The variety of available blasting processes repeatedly presents users with the challenge of finding the optimum solution for their individual application. In recent years, the blasting expert Paul Auer has focused in particular on wet blasting and has continuously developed this process. The initially very simple systems, mainly manual hand-held blasting cabins with a simple container in which abrasive is mixed with water and kept mixed by means of special mixers, are still in use in many companies, but the demand for more complex and fully automatic systems has been steadily increasing for years. This is mainly due to the high and ever-increasing demands on the reproducibility of the blasting results due to increasing quantities and the many advantages compared to dry blasting.
Wet blasting vs. dry blasting
In contrast to dry blasting, where the abrasive and the workpieces must be and remain as dry as possible, wet blasting also allows damp or wet as well as slightly oily workpieces to be processed without any problems. In this process, a specific amount of abrasive is mixed with water. This water-blasting medium mixture is pre-accelerated and transported to a blasting nozzle, where it is normally additionally pressurised with compressed air. The resulting spray jet is directed onto the surface to be treated and the abrasive contained in the water interacts with it to create a corresponding surface. The homogeneity of the water-blasting medium mixture ensures an equally homogenous and consistent surface quality. By precisely regulating the quantity and pressure, the blasting result can be adjusted with correspondingly fine abrasive even in the micrometre range.
By adding corrosion protection or others, the properties of the surface can be adapted to individual requirements and subsequent production steps and thus improved. The risk of abrasive entrapment in the surface that occurs with dry blasting, especially with softer metals, is significantly reduced by using wet blasting. In addition, wet blasting does not require any additional extraction in the form of dust removal (dust extraction), as the abrasive is immediately bound in the water and the formation of dust is thus almost completely avoided.
Depending on the abrasive and grain size used, much smoother surfaces can be produced than with dry blasting. Classic blasting media for wet blasting are corundum, i.e. aluminium oxide, in the qualities "brown", "white" or "pink". But glass beads or ceramic beads as well as various granulates made of plastic are also used very frequently. Compared to dry blasting, the abrasive consumption is significantly lower and the impact of the individual abrasive grains is dampened by the surrounding water.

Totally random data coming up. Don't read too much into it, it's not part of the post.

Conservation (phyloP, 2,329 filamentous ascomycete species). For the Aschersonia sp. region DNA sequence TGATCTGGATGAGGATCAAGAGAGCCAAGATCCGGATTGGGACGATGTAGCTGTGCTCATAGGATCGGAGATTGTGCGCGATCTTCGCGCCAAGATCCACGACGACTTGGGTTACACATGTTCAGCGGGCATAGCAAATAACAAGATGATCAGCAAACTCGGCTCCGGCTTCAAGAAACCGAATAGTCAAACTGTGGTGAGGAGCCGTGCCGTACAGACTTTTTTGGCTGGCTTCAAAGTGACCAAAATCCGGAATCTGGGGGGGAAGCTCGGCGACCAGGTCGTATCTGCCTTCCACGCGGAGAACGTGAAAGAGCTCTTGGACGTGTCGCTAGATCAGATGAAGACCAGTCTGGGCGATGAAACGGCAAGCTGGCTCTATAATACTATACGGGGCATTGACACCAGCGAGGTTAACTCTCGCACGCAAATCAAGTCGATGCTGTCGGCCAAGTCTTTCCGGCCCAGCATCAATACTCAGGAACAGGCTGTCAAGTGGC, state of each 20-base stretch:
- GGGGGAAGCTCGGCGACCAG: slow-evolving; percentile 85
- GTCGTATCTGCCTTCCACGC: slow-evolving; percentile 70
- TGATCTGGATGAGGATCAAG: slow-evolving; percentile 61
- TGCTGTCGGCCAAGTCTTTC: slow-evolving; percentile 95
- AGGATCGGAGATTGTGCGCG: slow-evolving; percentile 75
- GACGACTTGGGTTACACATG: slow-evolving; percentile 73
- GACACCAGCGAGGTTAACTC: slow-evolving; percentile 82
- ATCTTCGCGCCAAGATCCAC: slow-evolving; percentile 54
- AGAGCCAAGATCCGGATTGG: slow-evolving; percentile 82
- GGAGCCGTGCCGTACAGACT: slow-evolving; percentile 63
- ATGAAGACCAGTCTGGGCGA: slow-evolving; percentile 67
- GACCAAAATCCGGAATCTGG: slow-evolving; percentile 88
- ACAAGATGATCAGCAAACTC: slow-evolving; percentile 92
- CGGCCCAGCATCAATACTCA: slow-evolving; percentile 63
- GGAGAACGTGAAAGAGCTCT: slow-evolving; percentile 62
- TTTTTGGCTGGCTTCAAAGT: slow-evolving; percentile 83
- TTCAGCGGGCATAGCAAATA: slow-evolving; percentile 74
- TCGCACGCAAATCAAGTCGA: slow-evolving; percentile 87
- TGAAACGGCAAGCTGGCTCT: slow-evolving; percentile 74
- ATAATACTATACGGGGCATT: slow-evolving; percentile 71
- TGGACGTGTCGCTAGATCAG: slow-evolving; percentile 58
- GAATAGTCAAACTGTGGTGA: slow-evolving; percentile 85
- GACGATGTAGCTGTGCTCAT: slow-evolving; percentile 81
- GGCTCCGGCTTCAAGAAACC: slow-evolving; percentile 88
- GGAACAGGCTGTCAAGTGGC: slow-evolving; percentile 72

Change the blasting agent-water mixture regularly
A special requirement and at the same time a challenge in wet blasting is the preparation of the abrasive-water mixture. In contrast to dry blasting systems, where grain that is too fine can simply be extracted and grain or impurities that are too coarse can be sieved out, in wet blasting everything initially remains in the water bath. Since enrichment cannot be prevented, the entire abrasive-water mixture must be completely replaced after a certain time (service life) in many systems. The change interval must always be adapted to the respective application and may be required monthly or even much more frequently. Regular checks of the mixture and an equally regular check of the blasting results are decisive for this change.
When wet blasting with a fully automatic system, the workpiece is placed in the workpiece carrier manually or by robot. The individual carriers are designed in such a way that they automatically run through the blasting process in an optimal way and ensure a perfect blasting result. The individual blasting process runs according to the parameters of the individual blasting programme stored in the PLC control. During the entire process, rinsing water can be generated if required, with which the respective workpiece can be rinsed in a separate rinsing chamber of the automatic blasting machine and thus pre-cleaned for subsequent processes. An additional blow-off process can take place in another chamber, which dries the component and thus further improves component cleanliness. The workpiece can then be removed. All automatic processes take place in parallel as far as possible and are time-optimised.
The complete article was published in the German anniversary issue of JOT.
Author(s): Paul Auer GmbH